Games We Play: Israel brings home two medals from Big Bowl

The women’s and men’s flag football national teams both finished on the podium in Walldorf, Germany.

By URIEL STURM
June 16, 2011 23:38
3 minute read.
Flag football

Flag football 311. (photo credit: AFI )

 
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It was a double-hardware haul for Israel at the Big Bowl last week, with the women’s and men’s flag football national teams both finishing on the podium in Walldorf, Germany.

While the women’s silver and the men’s bronze came up slightly short of the twin-golds that seemed possible at one point late in an action-packed weekend of pigskin, the blue-and- white’s duo display definitely put the rest of the European nations on notice that Israel will once again be a force to be reckoned with at September’s EFAF European Championships in France.

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“This was a great preparatory tournament for us, even though it would have been extra special to hear Hatikva played over the loudspeakers had one of our teams taken the title,” exclaimed Yonah Mishaan, head coach of the Myra Kraft-backed women.

Indeed, his club seemed poised to capture the championship after coasting through its first five games, despite also pulling triple-duty by competing in the men’s and junior draws in addition to the six-team women’s bracket.

However, in a dramatic final against the Austrian national team – whom they had beaten soundly early in the day – the Israeli girls fell 21-19 and were forced to settle for second place.

Among the positives taken away by the team from its fourth trip to the Big Bowl was the integration of a number of new Atuda players – Nili Block and Ari Augenbraun – into a iron-tight unit anchored by a cadre of entrenched veterans.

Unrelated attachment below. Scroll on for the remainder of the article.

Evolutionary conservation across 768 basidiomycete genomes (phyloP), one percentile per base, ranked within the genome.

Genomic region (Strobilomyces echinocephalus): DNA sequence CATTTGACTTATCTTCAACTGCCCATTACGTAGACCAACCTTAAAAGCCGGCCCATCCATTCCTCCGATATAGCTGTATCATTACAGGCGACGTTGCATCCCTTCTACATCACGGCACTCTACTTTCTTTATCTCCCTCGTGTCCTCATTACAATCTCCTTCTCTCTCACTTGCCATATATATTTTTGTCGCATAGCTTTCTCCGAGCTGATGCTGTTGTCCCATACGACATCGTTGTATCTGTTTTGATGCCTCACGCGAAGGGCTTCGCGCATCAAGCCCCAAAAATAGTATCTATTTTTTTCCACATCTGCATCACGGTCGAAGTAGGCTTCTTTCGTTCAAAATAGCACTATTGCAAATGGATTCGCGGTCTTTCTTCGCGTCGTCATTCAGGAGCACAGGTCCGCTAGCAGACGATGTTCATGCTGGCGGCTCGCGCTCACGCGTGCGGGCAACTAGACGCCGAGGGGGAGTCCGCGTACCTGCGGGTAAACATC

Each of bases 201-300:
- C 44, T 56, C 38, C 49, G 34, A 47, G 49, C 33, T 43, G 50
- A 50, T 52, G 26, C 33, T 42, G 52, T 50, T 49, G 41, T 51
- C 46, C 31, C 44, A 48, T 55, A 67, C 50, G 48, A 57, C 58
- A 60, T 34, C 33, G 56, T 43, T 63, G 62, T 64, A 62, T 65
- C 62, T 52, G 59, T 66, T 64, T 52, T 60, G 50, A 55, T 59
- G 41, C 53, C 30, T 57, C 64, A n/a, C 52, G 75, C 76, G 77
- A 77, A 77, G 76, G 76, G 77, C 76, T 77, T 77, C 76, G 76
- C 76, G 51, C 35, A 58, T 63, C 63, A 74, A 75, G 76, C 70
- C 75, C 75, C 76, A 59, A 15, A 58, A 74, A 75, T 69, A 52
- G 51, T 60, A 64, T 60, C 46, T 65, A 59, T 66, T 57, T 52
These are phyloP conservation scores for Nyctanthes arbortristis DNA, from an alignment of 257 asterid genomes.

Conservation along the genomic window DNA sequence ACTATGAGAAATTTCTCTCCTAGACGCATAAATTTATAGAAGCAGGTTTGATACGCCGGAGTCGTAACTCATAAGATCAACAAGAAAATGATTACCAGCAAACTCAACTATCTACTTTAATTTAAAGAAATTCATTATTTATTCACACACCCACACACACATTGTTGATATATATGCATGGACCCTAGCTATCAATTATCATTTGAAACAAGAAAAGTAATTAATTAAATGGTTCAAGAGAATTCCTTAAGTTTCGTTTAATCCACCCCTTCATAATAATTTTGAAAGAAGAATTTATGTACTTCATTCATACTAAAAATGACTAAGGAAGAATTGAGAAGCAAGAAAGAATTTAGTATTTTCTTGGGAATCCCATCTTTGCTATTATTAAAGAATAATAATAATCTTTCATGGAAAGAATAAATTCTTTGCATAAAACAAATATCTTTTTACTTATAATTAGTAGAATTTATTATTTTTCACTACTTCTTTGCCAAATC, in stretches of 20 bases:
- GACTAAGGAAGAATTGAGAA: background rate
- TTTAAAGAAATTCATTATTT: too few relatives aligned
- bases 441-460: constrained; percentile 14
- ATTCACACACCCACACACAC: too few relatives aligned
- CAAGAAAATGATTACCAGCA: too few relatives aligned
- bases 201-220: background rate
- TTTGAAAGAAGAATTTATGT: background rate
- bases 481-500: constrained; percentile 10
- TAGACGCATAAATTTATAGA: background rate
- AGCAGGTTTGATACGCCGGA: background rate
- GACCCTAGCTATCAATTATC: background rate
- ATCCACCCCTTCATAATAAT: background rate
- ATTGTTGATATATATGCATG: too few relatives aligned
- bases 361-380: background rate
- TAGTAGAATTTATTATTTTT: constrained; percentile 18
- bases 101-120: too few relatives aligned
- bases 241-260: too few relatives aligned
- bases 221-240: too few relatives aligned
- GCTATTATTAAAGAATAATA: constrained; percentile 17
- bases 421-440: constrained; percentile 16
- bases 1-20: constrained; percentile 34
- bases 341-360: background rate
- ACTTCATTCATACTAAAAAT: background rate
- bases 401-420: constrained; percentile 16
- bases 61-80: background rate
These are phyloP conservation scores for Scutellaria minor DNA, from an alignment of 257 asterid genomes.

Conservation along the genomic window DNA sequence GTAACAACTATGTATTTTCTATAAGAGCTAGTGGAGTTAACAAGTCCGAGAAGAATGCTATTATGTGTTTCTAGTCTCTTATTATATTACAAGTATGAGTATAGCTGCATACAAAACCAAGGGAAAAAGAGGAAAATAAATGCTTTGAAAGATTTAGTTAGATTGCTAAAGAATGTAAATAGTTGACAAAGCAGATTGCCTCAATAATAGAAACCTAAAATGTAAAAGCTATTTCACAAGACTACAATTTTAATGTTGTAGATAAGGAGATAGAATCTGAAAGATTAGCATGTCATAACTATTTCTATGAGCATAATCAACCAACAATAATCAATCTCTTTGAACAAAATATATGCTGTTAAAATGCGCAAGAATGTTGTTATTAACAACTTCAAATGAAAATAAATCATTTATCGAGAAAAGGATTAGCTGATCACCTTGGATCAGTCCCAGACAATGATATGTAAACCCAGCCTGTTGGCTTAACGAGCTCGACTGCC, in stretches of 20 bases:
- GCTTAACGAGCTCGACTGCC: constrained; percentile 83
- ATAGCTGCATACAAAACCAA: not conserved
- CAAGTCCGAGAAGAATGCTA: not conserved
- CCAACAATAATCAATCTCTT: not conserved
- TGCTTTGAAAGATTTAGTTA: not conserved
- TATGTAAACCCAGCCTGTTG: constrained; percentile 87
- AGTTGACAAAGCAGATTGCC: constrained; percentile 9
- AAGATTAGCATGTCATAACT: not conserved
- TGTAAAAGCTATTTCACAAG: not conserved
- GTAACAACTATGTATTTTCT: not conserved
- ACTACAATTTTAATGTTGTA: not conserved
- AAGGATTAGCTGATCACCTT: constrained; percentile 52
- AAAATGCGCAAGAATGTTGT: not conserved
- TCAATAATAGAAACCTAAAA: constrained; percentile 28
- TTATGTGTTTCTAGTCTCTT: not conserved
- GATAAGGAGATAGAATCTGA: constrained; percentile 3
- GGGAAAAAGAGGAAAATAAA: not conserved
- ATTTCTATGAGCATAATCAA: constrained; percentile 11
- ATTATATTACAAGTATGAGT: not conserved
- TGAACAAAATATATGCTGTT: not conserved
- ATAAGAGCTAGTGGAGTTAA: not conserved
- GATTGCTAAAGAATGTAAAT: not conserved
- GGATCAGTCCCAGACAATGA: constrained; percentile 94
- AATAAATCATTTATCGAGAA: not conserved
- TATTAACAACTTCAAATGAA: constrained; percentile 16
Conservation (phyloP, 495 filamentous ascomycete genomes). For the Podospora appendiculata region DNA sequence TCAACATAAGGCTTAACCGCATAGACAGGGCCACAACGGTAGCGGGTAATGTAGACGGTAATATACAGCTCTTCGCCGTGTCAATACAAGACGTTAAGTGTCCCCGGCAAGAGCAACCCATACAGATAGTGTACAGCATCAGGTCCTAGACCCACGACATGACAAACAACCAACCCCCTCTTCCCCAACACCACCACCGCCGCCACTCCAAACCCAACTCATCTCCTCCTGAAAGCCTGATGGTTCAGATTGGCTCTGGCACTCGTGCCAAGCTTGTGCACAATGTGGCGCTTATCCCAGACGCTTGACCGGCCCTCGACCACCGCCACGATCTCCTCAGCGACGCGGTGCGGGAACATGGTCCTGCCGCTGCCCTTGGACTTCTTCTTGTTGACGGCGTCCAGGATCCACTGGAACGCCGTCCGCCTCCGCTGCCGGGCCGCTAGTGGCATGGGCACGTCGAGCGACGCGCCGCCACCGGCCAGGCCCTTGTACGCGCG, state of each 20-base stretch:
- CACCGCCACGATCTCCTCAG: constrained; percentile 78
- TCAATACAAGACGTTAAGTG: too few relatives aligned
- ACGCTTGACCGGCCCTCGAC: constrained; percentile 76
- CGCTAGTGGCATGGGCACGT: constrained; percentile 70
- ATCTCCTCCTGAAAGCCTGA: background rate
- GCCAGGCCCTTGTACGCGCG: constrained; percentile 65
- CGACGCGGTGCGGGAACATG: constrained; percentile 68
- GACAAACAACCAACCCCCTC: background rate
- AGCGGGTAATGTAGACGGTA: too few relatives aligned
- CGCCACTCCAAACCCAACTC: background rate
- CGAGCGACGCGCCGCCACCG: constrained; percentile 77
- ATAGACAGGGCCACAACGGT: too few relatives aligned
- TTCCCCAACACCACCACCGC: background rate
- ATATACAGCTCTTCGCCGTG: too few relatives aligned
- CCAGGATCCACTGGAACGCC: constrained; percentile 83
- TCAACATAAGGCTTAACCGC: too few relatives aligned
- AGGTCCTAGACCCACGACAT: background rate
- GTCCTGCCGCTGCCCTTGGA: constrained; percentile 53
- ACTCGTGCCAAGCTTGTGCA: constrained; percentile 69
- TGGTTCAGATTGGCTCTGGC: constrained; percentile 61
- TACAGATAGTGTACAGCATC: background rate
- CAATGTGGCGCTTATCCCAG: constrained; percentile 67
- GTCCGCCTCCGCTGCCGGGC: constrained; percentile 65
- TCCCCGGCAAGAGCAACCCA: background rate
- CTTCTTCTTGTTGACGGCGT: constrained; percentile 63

“I feel like we played well, but that we can and will play much better with this experience under our belt,” said rookie Chen Duanis, who performed spectacularly in her first trip abroad with the team.

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“One place higher at the Euros, and then we’ll be happy.”

The blue-and-white men, led by first-year head coach Yossi Fuchs, were competing in their first real games as a unit. With a roster long on talent, but short on experience, the Big Bowl was a perfect first-tournament for the squad to gel and begin to develop chemistry, both on and off the field.

Quarterbacked by transitioning- tackle player Joe Martisius, the Israeli men demonstrated their quick-strike ability on offense, outpointing opponents 164-46 over the course of the seven games they played, with dangerous targets Allan Tover, Binyamin Schultz, Dvir Weinberg and Yonatan Halberstat all going back for seconds and thirds to round out the scoring smorgasbord.

The “New Kids on the Block” defense, featuring elder-statesman Raffi Grabin and a host of highschool cohorts (Dani Eastman, Beezee Etinger, Yair Grosbard and Shlomo Berman), excelled for the most part and led the charge to three shutout victories.

In the clear-cut game-of-thetournament, Israel battled Austria tooth-and-nail in an exhilarating semifinal tilt, one that needed overtime to decide.

While it looked like the blueand- white had the momentum to propel it into the final, a deep pass went just over the outstretched hand of the Israeli defender and allowed the Austrians to walk away with the hard-earned triumph.

“We came into this tournament hoping for a top-eight finish,” said Fuchs in the aftermath.

“There were 28 teams here and we finished third. I have a ton of things to work on with the team, and there are so many ways we can improve, but for now I’m just feeling so proud of how the guys played.”

Both men’s and women’s squads gave special thanks to the federation for non-Olympic sports in Israel, AYELET, which is a partner in the entire national program, helping out tremendously both financially and logistically.

“One day, maybe our sport will be in the Olympics,” said women’s assistant coach Jessica Sagoskin. “For now, we thank god for AYELET.”

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